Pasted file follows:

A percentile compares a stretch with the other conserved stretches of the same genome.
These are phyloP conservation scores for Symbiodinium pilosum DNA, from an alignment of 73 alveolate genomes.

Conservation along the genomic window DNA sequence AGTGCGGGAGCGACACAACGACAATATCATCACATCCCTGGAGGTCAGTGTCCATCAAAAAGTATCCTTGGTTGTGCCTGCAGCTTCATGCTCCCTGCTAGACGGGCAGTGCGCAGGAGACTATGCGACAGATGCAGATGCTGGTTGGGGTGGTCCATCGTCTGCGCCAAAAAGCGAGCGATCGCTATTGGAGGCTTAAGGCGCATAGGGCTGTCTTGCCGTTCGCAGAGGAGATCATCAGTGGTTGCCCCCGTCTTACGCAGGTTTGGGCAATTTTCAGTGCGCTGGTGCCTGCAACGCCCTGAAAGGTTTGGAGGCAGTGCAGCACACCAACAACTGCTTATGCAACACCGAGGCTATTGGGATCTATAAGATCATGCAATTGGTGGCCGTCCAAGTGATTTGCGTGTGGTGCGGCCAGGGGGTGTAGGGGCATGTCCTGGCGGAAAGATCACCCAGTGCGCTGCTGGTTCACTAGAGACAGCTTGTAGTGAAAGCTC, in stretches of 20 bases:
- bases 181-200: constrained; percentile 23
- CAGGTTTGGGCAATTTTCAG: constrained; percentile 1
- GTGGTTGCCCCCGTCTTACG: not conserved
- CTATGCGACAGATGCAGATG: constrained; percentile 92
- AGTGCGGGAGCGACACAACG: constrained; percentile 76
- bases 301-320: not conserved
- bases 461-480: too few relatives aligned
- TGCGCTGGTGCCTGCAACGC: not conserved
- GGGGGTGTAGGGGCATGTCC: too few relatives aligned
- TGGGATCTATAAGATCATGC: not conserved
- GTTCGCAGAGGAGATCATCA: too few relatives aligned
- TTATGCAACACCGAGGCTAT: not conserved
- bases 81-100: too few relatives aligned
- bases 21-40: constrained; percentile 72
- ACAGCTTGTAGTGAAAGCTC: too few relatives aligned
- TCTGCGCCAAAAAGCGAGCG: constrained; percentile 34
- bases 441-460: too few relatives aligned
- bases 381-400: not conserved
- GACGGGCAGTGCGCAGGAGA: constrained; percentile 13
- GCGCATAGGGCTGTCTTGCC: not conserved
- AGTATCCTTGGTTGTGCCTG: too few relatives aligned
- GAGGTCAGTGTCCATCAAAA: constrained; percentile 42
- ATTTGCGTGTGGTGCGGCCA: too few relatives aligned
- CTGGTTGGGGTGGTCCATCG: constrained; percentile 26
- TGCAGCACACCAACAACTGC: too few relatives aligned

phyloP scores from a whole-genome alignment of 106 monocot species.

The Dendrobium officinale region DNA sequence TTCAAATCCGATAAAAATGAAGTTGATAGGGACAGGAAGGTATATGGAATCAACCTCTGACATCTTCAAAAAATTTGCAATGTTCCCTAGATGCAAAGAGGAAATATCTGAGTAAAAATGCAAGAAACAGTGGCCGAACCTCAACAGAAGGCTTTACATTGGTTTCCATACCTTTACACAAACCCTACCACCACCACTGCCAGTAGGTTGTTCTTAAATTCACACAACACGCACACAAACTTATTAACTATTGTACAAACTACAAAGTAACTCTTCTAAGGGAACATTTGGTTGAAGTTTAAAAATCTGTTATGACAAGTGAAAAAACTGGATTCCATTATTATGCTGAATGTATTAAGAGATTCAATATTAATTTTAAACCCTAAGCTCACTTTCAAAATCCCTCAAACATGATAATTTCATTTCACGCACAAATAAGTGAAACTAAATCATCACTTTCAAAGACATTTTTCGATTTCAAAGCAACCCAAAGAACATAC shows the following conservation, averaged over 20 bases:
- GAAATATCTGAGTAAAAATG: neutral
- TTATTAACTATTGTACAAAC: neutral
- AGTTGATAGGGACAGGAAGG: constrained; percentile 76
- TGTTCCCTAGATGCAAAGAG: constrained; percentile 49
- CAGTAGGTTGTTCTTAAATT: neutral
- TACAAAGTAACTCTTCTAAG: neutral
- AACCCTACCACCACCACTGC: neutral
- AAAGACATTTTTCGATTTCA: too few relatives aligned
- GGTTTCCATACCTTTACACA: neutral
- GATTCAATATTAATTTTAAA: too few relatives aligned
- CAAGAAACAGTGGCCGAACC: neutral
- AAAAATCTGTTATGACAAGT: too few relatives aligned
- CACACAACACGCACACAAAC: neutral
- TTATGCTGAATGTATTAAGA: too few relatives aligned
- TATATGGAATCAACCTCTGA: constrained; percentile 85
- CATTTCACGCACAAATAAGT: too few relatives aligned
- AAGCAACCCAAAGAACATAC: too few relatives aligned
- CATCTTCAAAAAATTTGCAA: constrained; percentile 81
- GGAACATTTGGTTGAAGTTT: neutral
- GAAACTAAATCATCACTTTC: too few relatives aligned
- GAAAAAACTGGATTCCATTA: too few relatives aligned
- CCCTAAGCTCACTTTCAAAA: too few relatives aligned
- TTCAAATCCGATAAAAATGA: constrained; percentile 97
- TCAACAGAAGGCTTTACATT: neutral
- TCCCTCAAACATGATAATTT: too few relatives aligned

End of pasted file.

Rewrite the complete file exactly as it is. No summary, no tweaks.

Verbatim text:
A percentile compares a stretch with the other conserved stretches of the same genome.
These are phyloP conservation scores for Symbiodinium pilosum DNA, from an alignment of 73 alveolate genomes.

Conservation along the genomic window DNA sequence AGTGCGGGAGCGACACAACGACAATATCATCACATCCCTGGAGGTCAGTGTCCATCAAAAAGTATCCTTGGTTGTGCCTGCAGCTTCATGCTCCCTGCTAGACGGGCAGTGCGCAGGAGACTATGCGACAGATGCAGATGCTGGTTGGGGTGGTCCATCGTCTGCGCCAAAAAGCGAGCGATCGCTATTGGAGGCTTAAGGCGCATAGGGCTGTCTTGCCGTTCGCAGAGGAGATCATCAGTGGTTGCCCCCGTCTTACGCAGGTTTGGGCAATTTTCAGTGCGCTGGTGCCTGCAACGCCCTGAAAGGTTTGGAGGCAGTGCAGCACACCAACAACTGCTTATGCAACACCGAGGCTATTGGGATCTATAAGATCATGCAATTGGTGGCCGTCCAAGTGATTTGCGTGTGGTGCGGCCAGGGGGTGTAGGGGCATGTCCTGGCGGAAAGATCACCCAGTGCGCTGCTGGTTCACTAGAGACAGCTTGTAGTGAAAGCTC, in stretches of 20 bases:
- bases 181-200: constrained; percentile 23
- CAGGTTTGGGCAATTTTCAG: constrained; percentile 1
- GTGGTTGCCCCCGTCTTACG: not conserved
- CTATGCGACAGATGCAGATG: constrained; percentile 92
- AGTGCGGGAGCGACACAACG: constrained; percentile 76
- bases 301-320: not conserved
- bases 461-480: too few relatives aligned
- TGCGCTGGTGCCTGCAACGC: not conserved
- GGGGGTGTAGGGGCATGTCC: too few relatives aligned
- TGGGATCTATAAGATCATGC: not conserved
- GTTCGCAGAGGAGATCATCA: too few relatives aligned
- TTATGCAACACCGAGGCTAT: not conserved
- bases 81-100: too few relatives aligned
- bases 21-40: constrained; percentile 72
- ACAGCTTGTAGTGAAAGCTC: too few relatives aligned
- TCTGCGCCAAAAAGCGAGCG: constrained; percentile 34
- bases 441-460: too few relatives aligned
- bases 381-400: not conserved
- GACGGGCAGTGCGCAGGAGA: constrained; percentile 13
- GCGCATAGGGCTGTCTTGCC: not conserved
- AGTATCCTTGGTTGTGCCTG: too few relatives aligned
- GAGGTCAGTGTCCATCAAAA: constrained; percentile 42
- ATTTGCGTGTGGTGCGGCCA: too few relatives aligned
- CTGGTTGGGGTGGTCCATCG: constrained; percentile 26
- TGCAGCACACCAACAACTGC: too few relatives aligned

phyloP scores from a whole-genome alignment of 106 monocot species.

The Dendrobium officinale region DNA sequence TTCAAATCCGATAAAAATGAAGTTGATAGGGACAGGAAGGTATATGGAATCAACCTCTGACATCTTCAAAAAATTTGCAATGTTCCCTAGATGCAAAGAGGAAATATCTGAGTAAAAATGCAAGAAACAGTGGCCGAACCTCAACAGAAGGCTTTACATTGGTTTCCATACCTTTACACAAACCCTACCACCACCACTGCCAGTAGGTTGTTCTTAAATTCACACAACACGCACACAAACTTATTAACTATTGTACAAACTACAAAGTAACTCTTCTAAGGGAACATTTGGTTGAAGTTTAAAAATCTGTTATGACAAGTGAAAAAACTGGATTCCATTATTATGCTGAATGTATTAAGAGATTCAATATTAATTTTAAACCCTAAGCTCACTTTCAAAATCCCTCAAACATGATAATTTCATTTCACGCACAAATAAGTGAAACTAAATCATCACTTTCAAAGACATTTTTCGATTTCAAAGCAACCCAAAGAACATAC shows the following conservation, averaged over 20 bases:
- GAAATATCTGAGTAAAAATG: neutral
- TTATTAACTATTGTACAAAC: neutral
- AGTTGATAGGGACAGGAAGG: constrained; percentile 76
- TGTTCCCTAGATGCAAAGAG: constrained; percentile 49
- CAGTAGGTTGTTCTTAAATT: neutral
- TACAAAGTAACTCTTCTAAG: neutral
- AACCCTACCACCACCACTGC: neutral
- AAAGACATTTTTCGATTTCA: too few relatives aligned
- GGTTTCCATACCTTTACACA: neutral
- GATTCAATATTAATTTTAAA: too few relatives aligned
- CAAGAAACAGTGGCCGAACC: neutral
- AAAAATCTGTTATGACAAGT: too few relatives aligned
- CACACAACACGCACACAAAC: neutral
- TTATGCTGAATGTATTAAGA: too few relatives aligned
- TATATGGAATCAACCTCTGA: constrained; percentile 85
- CATTTCACGCACAAATAAGT: too few relatives aligned
- AAGCAACCCAAAGAACATAC: too few relatives aligned
- CATCTTCAAAAAATTTGCAA: constrained; percentile 81
- GGAACATTTGGTTGAAGTTT: neutral
- GAAACTAAATCATCACTTTC: too few relatives aligned
- GAAAAAACTGGATTCCATTA: too few relatives aligned
- CCCTAAGCTCACTTTCAAAA: too few relatives aligned
- TTCAAATCCGATAAAAATGA: constrained; percentile 97
- TCAACAGAAGGCTTTACATT: neutral
- TCCCTCAAACATGATAATTT: too few relatives aligned